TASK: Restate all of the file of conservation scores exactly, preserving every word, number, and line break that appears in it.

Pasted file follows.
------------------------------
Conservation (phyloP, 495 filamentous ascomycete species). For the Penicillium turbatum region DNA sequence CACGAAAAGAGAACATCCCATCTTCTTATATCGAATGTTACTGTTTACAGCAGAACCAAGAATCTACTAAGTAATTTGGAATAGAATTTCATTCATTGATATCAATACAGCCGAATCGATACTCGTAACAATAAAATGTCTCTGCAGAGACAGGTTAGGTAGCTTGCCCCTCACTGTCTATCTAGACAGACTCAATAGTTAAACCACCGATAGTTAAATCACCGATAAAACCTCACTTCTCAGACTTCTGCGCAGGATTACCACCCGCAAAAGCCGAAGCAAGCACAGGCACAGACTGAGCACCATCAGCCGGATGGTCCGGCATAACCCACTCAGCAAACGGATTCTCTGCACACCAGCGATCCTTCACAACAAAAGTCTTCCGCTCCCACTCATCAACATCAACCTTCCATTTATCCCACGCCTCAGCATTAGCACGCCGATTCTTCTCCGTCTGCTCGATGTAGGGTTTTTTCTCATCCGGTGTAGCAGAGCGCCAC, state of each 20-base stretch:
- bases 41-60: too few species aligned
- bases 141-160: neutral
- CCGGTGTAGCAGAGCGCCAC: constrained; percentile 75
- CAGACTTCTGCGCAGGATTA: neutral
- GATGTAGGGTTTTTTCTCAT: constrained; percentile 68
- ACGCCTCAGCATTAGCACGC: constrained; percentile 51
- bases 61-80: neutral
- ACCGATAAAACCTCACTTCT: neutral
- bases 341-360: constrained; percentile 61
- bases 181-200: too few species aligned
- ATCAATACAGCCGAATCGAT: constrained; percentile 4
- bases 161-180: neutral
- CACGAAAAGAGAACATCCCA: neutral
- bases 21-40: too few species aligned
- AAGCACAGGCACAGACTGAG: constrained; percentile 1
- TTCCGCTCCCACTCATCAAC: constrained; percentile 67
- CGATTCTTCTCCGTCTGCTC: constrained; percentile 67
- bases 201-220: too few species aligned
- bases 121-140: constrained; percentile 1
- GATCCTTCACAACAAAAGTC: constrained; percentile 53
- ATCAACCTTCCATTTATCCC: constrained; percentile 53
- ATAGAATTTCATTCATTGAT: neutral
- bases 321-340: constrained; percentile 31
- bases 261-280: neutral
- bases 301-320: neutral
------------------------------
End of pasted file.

Conservation (phyloP, 495 filamentous ascomycete species). For the Penicillium turbatum region DNA sequence CACGAAAAGAGAACATCCCATCTTCTTATATCGAATGTTACTGTTTACAGCAGAACCAAGAATCTACTAAGTAATTTGGAATAGAATTTCATTCATTGATATCAATACAGCCGAATCGATACTCGTAACAATAAAATGTCTCTGCAGAGACAGGTTAGGTAGCTTGCCCCTCACTGTCTATCTAGACAGACTCAATAGTTAAACCACCGATAGTTAAATCACCGATAAAACCTCACTTCTCAGACTTCTGCGCAGGATTACCACCCGCAAAAGCCGAAGCAAGCACAGGCACAGACTGAGCACCATCAGCCGGATGGTCCGGCATAACCCACTCAGCAAACGGATTCTCTGCACACCAGCGATCCTTCACAACAAAAGTCTTCCGCTCCCACTCATCAACATCAACCTTCCATTTATCCCACGCCTCAGCATTAGCACGCCGATTCTTCTCCGTCTGCTCGATGTAGGGTTTTTTCTCATCCGGTGTAGCAGAGCGCCAC, state of each 20-base stretch:
- bases 41-60: too few species aligned
- bases 141-160: neutral
- CCGGTGTAGCAGAGCGCCAC: constrained; percentile 75
- CAGACTTCTGCGCAGGATTA: neutral
- GATGTAGGGTTTTTTCTCAT: constrained; percentile 68
- ACGCCTCAGCATTAGCACGC: constrained; percentile 51
- bases 61-80: neutral
- ACCGATAAAACCTCACTTCT: neutral
- bases 341-360: constrained; percentile 61
- bases 181-200: too few species aligned
- ATCAATACAGCCGAATCGAT: constrained; percentile 4
- bases 161-180: neutral
- CACGAAAAGAGAACATCCCA: neutral
- bases 21-40: too few species aligned
- AAGCACAGGCACAGACTGAG: constrained; percentile 1
- TTCCGCTCCCACTCATCAAC: constrained; percentile 67
- CGATTCTTCTCCGTCTGCTC: constrained; percentile 67
- bases 201-220: too few species aligned
- bases 121-140: constrained; percentile 1
- GATCCTTCACAACAAAAGTC: constrained; percentile 53
- ATCAACCTTCCATTTATCCC: constrained; percentile 53
- ATAGAATTTCATTCATTGAT: neutral
- bases 321-340: constrained; percentile 31
- bases 261-280: neutral
- bases 301-320: neutral